Hamsters can infect humans with Covid: Study

Hong Kong: The Delta variant of Covid-19 can be transmitted from humans to hamsters and then be transferred back to humans, according to a new study.

The new study, published in The Lancet in pre-print and awaiting peer-review, suggests that hamsters can spread the virus back to humans, Jerusalem Post reported.

The study revealed that the first-ever hamster-to-human transmission was found on January 15, 2022 in Hong Kong, linked to a hamster imported from the Netherlands, the report said.

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Before this, however, Hong Kong had ordered the culling of thousands of hamsters in pet shops, particularly those purchased on or after December 22.

Currently, at least two people in Hong Kong were confirmed to have been infected by these hamsters, with one other person infected through human-to-human transmission after this.

If the findings are accurate and hamsters can indeed transmit Covid-19 to humans, this could become a serious concern, as they would serve as yet another vector to spread the virus worldwide, the researchers noted.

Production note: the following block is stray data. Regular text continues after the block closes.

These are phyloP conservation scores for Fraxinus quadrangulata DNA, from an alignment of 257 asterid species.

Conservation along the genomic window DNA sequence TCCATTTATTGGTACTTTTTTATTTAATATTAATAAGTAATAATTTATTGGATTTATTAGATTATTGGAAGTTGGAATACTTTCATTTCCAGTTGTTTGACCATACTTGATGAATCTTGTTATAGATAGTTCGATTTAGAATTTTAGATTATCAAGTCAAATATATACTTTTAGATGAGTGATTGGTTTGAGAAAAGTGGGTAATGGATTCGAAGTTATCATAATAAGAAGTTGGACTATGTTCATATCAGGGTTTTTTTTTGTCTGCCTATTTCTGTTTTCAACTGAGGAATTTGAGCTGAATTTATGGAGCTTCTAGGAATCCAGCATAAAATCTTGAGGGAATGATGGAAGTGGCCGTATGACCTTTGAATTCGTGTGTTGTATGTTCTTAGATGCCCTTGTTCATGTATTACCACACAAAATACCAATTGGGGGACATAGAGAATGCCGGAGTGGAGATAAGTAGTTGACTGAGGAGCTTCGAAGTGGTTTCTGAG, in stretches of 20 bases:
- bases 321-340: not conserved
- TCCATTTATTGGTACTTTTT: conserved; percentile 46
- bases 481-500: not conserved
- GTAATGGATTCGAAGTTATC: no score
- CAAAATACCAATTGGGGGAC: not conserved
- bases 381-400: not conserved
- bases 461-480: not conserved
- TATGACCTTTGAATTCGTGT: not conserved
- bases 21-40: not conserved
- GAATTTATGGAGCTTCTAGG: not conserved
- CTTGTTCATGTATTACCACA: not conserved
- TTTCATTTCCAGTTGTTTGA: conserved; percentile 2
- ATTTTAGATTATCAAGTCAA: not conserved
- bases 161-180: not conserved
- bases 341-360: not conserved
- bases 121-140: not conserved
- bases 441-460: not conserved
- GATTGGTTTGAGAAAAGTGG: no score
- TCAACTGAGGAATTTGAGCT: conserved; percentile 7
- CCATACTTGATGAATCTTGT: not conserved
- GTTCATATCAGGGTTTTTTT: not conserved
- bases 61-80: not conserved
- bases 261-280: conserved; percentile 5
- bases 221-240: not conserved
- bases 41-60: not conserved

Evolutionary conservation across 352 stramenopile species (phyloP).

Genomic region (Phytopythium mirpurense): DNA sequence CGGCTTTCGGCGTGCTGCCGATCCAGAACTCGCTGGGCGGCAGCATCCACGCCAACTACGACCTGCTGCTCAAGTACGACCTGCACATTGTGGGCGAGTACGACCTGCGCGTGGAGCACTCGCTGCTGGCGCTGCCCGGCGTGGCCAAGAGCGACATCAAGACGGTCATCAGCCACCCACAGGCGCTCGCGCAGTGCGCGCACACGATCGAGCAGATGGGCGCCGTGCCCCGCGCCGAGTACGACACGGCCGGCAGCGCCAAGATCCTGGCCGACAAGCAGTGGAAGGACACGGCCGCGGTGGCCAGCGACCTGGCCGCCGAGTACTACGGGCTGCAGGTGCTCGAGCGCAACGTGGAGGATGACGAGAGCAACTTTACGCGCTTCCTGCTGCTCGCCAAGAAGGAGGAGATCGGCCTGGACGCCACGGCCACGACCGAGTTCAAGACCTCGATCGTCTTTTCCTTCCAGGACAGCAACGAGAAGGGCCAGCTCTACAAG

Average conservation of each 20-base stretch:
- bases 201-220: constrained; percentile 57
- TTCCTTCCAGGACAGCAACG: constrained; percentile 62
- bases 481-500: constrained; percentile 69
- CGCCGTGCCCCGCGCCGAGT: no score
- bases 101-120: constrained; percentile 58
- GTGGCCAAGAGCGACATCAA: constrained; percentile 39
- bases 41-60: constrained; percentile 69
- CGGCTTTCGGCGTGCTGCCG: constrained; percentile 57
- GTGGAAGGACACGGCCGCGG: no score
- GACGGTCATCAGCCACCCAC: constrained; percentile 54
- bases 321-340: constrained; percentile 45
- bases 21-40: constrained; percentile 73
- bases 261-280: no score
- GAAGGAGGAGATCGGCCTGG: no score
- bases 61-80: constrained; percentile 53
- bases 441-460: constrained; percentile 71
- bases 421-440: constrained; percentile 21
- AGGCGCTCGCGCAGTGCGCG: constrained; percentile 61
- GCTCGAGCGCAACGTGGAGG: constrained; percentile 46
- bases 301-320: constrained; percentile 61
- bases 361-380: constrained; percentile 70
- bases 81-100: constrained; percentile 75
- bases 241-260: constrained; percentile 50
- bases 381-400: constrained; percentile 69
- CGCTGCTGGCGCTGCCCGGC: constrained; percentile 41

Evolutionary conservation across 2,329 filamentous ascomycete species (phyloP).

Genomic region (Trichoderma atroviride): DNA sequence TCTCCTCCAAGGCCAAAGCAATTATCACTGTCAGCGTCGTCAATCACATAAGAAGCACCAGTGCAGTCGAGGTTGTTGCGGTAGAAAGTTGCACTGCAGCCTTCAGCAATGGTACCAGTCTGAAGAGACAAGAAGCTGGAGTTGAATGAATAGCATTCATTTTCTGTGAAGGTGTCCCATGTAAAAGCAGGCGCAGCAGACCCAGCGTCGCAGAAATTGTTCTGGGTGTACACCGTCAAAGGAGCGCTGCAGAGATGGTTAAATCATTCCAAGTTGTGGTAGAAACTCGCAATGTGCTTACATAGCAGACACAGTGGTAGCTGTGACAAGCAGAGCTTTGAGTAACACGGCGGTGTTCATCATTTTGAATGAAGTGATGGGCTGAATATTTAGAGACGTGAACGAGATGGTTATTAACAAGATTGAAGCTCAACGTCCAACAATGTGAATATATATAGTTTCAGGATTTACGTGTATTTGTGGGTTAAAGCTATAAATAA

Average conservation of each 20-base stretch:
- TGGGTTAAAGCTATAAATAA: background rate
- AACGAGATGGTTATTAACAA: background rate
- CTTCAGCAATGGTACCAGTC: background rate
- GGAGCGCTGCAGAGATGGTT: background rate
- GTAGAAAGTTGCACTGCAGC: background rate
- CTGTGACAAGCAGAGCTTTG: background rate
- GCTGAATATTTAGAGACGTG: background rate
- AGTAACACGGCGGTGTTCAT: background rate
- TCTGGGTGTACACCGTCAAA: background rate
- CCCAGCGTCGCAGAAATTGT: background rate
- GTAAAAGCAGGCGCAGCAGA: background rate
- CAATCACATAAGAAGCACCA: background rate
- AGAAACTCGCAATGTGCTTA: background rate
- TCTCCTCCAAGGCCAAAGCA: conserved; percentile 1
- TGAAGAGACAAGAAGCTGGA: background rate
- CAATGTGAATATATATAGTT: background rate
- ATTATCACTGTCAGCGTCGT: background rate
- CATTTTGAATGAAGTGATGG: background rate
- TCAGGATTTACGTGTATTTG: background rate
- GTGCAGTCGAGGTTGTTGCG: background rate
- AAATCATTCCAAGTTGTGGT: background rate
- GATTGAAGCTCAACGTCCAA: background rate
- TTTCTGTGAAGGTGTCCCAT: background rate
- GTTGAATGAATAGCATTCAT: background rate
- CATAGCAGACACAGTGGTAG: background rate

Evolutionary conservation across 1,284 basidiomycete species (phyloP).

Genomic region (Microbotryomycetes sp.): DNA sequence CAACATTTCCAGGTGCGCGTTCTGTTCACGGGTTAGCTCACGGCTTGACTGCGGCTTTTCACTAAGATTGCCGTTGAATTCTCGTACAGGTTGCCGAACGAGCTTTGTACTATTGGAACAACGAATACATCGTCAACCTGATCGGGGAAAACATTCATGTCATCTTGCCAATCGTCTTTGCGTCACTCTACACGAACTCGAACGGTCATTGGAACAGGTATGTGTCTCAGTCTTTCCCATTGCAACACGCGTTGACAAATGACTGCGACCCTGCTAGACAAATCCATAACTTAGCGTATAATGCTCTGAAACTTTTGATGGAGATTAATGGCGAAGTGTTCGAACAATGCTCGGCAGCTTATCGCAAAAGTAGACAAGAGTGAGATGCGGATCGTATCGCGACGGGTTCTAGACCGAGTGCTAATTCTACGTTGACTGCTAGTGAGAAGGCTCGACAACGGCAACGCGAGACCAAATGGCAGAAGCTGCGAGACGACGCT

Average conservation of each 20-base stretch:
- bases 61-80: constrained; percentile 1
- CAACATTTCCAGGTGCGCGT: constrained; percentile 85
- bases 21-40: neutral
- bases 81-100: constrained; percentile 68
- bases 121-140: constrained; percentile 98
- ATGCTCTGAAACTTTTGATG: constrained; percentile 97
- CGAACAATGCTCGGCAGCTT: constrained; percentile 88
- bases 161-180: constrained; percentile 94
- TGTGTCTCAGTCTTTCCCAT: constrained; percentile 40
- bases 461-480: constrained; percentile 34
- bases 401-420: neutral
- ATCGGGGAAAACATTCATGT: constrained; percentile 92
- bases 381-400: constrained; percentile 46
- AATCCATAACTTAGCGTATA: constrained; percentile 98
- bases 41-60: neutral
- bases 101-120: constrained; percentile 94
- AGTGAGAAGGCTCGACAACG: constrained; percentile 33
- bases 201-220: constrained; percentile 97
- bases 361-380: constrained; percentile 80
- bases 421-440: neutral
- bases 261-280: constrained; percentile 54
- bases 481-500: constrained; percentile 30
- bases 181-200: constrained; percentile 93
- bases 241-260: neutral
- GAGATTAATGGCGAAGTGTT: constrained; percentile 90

The only other animal known to transmit SARS-CoV-2 back to humans was in the case of minks, which resulted in a mass culling of mink farms around the world, especially in Denmark.

Besides hamsters, the novel coronavirus has been seen in many other animals after having been spread to them by humans. This includes cats, dogs, otters, minks, mice, deer, gorillas, ferrets, and pigs.

However, these animals may often deal with the virus differently. Cats, for example, were noted by some as having recovered from Covid-19 very quickly. Deer were shown to be able to spread it to one another, but they showed no symptoms. Pigs, while they are shown to catch coronavirus, not only do never show symptoms, they also never spread it to others, the report said.

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